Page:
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Purple Sandpiper


IUCN Conservation Status: Least Concern

A stout shorebird, the Purple Sandpiper breeds in the tundra and winters along rocky shores of the Atlantic Coast. Despite its name, it appears mostly slate-gray in winter, with only a faint purplish gloss, and shows no purple at all in breeding plumage.

At a GlanceHelp

Both Sexes
7.9–8.7 in
20–22 cm
16.5–18.1 in
42–46 cm
1.8–3.7 oz
50–105 g
Other Names
  • Becasseau violet (French)
  • Carellimos oscuro (Spanish)

Cool Facts

  • The Purple Sandpiper has the northernmost winter range of any shorebird.
  • At Svalbard, an archipelago north of Scandinavia, the male Purple Sandpiper was found to be primarily responsible for parental care of hatchlings. In other shorebird species, parental care mostly by males is often associated with polyandry (one female with several mates), but the Purple Sandpiper is evidently monogamous (one mate only), with a long-term pair bond.
  • Purple Sandpipers breeding in high-arctic Canada may migrate through Greenland and Iceland and winter in Europe.



Breeds along low tundra near shorelines, as well as gravel beaches along rivers. Winters along rocky coastlines and man-made jetties.



During breeding, mostly insects and spiders, plus seeds and berries. In winter, mostly gastropods, insects, and crustaceans.


Nesting Facts
Clutch Size
3–4 eggs
Egg Description
Beige to olive, with variable spotting.
Condition at Hatching
Completely covered with dense white down. Capable of walking and pecking at ground within a few hours of hatching.
Nest Description

Depression in the ground, lined with leaves and down.

Nest Placement




Purple Sandpipers of both sexes raise one wing straight up in response to perceived threats. In its distraction display, commonly called the "Rodent Run" display, the Purple Sandpiper tries to draw predators away from nests by running, conspicuously fluffing feathers, and making mouse-like squeals.Feeds on rocky intertidal areas and break-waters, running among seaweed and rocks and picking prey. Found on rocks in splashing surf. Less commonly feeds along beaches or muddy pools. Also feeds by picking in tundra soils.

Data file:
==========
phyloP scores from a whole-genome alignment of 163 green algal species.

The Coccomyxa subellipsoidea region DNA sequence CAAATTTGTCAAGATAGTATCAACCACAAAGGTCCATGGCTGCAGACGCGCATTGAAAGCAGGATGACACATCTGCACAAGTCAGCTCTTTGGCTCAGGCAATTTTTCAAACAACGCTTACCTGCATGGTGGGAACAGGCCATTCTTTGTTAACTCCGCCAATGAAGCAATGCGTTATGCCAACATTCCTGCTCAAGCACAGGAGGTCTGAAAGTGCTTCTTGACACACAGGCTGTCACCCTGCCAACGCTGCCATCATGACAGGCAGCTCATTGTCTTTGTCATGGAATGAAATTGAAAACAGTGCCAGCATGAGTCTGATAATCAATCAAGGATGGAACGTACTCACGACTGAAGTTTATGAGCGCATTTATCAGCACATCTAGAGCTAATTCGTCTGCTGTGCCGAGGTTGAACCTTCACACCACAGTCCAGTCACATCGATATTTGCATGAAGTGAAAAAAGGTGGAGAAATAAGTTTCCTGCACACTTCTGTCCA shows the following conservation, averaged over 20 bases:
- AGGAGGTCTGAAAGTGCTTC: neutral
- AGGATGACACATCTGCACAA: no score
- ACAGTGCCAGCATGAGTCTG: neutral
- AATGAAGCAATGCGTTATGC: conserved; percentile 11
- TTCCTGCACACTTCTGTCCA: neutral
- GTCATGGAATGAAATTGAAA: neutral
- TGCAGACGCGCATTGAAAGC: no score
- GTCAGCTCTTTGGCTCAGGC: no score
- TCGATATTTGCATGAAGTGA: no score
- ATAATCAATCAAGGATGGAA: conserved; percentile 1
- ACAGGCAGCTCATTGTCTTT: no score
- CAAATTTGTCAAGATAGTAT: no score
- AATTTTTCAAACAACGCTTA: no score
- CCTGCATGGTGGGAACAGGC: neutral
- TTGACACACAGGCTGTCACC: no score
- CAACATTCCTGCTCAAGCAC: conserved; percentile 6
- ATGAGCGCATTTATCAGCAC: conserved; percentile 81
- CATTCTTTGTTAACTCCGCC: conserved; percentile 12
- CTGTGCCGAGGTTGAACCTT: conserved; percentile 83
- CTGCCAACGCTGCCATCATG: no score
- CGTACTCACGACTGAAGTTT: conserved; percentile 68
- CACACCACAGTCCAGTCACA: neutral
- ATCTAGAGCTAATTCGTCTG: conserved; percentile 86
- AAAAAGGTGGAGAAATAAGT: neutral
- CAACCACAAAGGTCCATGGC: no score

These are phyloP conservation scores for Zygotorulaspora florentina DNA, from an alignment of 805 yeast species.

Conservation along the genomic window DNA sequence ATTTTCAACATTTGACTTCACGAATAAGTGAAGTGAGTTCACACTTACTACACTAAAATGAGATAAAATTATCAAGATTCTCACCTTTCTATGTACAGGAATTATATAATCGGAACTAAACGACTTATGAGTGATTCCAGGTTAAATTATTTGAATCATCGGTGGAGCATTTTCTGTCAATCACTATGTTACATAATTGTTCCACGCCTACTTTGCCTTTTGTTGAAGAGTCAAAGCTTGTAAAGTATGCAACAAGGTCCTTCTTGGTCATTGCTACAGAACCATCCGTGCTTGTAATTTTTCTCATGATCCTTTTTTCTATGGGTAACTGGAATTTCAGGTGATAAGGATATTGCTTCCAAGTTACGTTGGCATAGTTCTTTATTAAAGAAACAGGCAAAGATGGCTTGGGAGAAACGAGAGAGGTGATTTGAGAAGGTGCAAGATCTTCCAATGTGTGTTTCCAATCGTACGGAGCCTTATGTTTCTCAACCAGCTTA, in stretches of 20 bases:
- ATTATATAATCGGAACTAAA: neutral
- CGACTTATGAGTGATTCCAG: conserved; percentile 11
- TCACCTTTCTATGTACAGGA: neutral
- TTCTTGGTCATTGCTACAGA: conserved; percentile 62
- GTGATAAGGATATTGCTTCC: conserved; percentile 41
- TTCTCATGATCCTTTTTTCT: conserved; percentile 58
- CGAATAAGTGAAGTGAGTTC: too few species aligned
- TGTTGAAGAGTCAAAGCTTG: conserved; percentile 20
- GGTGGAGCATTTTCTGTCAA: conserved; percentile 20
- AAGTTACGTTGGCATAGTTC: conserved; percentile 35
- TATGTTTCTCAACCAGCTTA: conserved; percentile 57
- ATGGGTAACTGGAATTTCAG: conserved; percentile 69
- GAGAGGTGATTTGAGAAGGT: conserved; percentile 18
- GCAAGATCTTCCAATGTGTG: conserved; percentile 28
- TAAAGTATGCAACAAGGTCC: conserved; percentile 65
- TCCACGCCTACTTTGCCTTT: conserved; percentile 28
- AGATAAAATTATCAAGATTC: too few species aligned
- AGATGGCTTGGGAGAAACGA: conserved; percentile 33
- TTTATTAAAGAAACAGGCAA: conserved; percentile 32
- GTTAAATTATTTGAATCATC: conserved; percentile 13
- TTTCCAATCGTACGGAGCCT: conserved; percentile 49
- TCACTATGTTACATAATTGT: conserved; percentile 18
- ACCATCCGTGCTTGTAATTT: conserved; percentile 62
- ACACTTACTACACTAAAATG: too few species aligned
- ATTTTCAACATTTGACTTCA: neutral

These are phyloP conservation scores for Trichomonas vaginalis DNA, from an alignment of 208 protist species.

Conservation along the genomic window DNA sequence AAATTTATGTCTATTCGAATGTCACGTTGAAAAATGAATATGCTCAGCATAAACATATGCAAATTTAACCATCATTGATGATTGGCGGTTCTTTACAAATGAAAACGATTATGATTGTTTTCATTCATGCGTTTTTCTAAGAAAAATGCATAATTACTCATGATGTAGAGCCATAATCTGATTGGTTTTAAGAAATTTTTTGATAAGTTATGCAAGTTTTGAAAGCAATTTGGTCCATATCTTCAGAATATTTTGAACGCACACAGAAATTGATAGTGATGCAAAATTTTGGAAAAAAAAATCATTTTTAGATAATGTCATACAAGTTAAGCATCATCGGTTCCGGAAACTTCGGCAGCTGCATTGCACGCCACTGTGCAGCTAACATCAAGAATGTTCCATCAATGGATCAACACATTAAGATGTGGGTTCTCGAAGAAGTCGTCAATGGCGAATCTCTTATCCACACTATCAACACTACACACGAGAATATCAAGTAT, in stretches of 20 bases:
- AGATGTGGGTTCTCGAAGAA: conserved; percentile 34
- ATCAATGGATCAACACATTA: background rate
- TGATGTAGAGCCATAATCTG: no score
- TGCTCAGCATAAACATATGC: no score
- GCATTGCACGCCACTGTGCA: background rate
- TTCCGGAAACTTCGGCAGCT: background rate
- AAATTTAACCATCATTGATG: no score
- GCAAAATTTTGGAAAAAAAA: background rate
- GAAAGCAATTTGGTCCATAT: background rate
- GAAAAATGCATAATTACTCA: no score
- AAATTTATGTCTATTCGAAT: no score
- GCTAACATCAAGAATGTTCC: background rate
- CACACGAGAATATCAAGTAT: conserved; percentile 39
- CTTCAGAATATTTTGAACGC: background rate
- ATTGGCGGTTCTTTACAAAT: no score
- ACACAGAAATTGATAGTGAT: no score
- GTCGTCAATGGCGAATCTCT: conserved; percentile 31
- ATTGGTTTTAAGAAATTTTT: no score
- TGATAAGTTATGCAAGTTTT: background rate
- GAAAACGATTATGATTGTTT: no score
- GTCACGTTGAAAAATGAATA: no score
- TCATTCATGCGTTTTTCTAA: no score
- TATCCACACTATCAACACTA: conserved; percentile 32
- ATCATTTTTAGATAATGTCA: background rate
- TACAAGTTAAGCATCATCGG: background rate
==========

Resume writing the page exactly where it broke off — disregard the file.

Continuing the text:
status via IUCN

Least Concern

There is little information on Purple Sandpiper population trends, in part because the birds move around a lot, with some populations having trans-Atlantic migrations, and others breeding in remote Arctic locations. A 2012 estimates the North American population at 25,000, and notes that populations appear to be declining. Count data in Canada shows a statistically significant decline in numbers. In the United States, identifying and protecting winter habitat is a management priority. North American populations are on the 2014 State of the Birds Watch List, which lists species most in danger of extinction without significant conservation action.


  • Payne, L. X., and E. P. Pierce. 2002. Purple Sandpiper (Calidris maritima). In The Birds of North America, No. 706 (A. Poole and F. Gill, eds.). The Birds of North America, Inc., Philadelphia, PA.
  • Andres, B.A., P.A. Smith, R.I.G. Morrison, C.L. Gratto-Trevor, S.C. Brown, and C.A. Friis. 2012. Population estimates of North American Shorebirds, 2012. Wader Study Group Bulletin 119:178–194. Available from the U.S. Shorebird Conservation Plan website.
  • North American Bird Conservation Initiative, U.S. Committee. 2014. State of the Birds 2014 Report. U.S. Department of Interior, Washington, DC.

Range Map Help

Purple Sandpiper Range Map
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